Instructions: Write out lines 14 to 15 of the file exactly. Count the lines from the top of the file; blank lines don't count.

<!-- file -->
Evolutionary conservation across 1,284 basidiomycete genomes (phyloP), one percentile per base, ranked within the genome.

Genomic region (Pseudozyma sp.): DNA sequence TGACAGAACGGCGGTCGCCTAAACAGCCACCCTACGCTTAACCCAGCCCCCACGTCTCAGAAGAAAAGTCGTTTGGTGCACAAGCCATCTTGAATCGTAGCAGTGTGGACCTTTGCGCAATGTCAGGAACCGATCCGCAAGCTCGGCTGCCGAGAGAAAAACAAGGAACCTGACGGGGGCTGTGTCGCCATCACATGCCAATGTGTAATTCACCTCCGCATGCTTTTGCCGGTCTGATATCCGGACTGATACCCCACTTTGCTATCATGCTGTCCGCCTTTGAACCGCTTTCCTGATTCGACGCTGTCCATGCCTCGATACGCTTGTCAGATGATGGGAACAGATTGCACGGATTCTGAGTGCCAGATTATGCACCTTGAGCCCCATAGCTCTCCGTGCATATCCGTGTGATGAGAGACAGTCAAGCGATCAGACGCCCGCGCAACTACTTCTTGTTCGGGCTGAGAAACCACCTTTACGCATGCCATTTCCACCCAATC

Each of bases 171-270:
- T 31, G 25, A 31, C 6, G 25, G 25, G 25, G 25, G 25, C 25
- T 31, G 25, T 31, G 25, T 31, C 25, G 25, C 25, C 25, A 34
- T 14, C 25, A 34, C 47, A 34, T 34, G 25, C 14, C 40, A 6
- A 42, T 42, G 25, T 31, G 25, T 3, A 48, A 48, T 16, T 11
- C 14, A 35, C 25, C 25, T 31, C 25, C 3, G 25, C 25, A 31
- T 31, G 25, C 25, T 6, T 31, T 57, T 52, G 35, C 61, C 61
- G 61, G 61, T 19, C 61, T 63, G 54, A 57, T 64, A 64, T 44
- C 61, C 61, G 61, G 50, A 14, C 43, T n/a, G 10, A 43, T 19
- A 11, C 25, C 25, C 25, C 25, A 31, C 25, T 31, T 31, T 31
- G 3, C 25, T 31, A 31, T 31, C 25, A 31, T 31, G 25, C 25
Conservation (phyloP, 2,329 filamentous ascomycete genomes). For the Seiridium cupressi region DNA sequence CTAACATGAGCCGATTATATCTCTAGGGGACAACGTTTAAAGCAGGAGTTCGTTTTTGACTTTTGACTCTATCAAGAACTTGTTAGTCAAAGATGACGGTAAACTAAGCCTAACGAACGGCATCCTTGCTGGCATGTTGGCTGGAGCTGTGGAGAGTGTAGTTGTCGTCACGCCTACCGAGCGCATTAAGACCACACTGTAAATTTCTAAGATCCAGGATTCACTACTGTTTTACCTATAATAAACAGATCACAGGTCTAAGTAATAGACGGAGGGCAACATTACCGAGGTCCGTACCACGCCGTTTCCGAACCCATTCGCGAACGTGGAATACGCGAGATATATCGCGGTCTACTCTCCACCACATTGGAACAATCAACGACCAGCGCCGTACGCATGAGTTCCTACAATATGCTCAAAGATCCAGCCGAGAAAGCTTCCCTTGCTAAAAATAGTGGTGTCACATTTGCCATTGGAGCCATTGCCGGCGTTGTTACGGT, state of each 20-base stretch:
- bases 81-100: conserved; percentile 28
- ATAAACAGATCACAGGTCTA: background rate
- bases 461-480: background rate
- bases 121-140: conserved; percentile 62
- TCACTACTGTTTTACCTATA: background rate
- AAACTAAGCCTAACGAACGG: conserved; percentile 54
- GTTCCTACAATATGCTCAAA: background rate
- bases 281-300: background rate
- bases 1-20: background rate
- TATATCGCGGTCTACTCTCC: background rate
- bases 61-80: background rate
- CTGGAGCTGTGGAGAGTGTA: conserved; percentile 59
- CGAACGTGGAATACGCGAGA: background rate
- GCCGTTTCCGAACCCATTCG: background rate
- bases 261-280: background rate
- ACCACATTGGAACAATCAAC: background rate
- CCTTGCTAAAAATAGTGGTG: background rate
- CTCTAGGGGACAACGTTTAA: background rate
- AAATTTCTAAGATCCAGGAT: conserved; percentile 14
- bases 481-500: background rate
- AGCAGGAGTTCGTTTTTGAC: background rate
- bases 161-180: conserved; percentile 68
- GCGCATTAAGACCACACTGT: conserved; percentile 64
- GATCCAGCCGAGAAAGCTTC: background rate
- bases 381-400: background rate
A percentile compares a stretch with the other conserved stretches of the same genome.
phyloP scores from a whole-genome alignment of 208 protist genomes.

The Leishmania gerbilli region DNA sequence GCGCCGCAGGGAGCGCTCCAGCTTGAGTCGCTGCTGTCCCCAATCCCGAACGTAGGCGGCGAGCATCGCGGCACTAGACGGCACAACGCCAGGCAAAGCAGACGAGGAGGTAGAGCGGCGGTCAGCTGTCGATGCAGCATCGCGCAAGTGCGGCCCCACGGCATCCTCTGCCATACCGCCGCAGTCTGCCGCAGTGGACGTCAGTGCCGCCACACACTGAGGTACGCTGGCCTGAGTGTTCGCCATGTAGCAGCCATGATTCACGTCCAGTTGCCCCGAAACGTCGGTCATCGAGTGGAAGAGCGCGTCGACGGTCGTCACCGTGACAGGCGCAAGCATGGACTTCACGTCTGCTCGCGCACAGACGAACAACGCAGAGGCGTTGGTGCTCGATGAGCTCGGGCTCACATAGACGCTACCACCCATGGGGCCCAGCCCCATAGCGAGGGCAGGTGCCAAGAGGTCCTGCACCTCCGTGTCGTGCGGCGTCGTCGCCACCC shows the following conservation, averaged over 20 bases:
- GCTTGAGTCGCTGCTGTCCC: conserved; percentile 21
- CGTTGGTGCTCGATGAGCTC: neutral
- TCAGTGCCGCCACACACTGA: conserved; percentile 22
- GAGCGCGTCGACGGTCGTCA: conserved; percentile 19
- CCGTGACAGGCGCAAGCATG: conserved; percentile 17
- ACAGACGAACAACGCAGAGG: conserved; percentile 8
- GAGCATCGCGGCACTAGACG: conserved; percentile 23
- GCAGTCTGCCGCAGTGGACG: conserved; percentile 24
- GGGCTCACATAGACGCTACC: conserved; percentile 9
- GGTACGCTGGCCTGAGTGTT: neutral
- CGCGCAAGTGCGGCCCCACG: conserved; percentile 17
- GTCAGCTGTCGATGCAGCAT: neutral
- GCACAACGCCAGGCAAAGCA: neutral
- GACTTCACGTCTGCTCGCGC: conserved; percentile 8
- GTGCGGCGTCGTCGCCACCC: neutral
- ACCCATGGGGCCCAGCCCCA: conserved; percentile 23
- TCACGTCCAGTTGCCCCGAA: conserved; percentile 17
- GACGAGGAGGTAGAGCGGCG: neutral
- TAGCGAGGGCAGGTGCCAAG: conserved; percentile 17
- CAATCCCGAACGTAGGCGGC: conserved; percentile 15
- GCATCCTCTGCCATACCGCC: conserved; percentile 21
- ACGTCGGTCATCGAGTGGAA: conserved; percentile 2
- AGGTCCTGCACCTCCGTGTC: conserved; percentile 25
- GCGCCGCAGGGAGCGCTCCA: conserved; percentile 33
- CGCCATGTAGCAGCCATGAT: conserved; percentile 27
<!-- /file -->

Conservation (phyloP, 2,329 filamentous ascomycete genomes). For the Seiridium cupressi region DNA sequence CTAACATGAGCCGATTATATCTCTAGGGGACAACGTTTAAAGCAGGAGTTCGTTTTTGACTTTTGACTCTATCAAGAACTTGTTAGTCAAAGATGACGGTAAACTAAGCCTAACGAACGGCATCCTTGCTGGCATGTTGGCTGGAGCTGTGGAGAGTGTAGTTGTCGTCACGCCTACCGAGCGCATTAAGACCACACTGTAAATTTCTAAGATCCAGGATTCACTACTGTTTTACCTATAATAAACAGATCACAGGTCTAAGTAATAGACGGAGGGCAACATTACCGAGGTCCGTACCACGCCGTTTCCGAACCCATTCGCGAACGTGGAATACGCGAGATATATCGCGGTCTACTCTCCACCACATTGGAACAATCAACGACCAGCGCCGTACGCATGAGTTCCTACAATATGCTCAAAGATCCAGCCGAGAAAGCTTCCCTTGCTAAAAATAGTGGTGTCACATTTGCCATTGGAGCCATTGCCGGCGTTGTTACGGT, state of each 20-base stretch:
- bases 81-100: conserved; percentile 28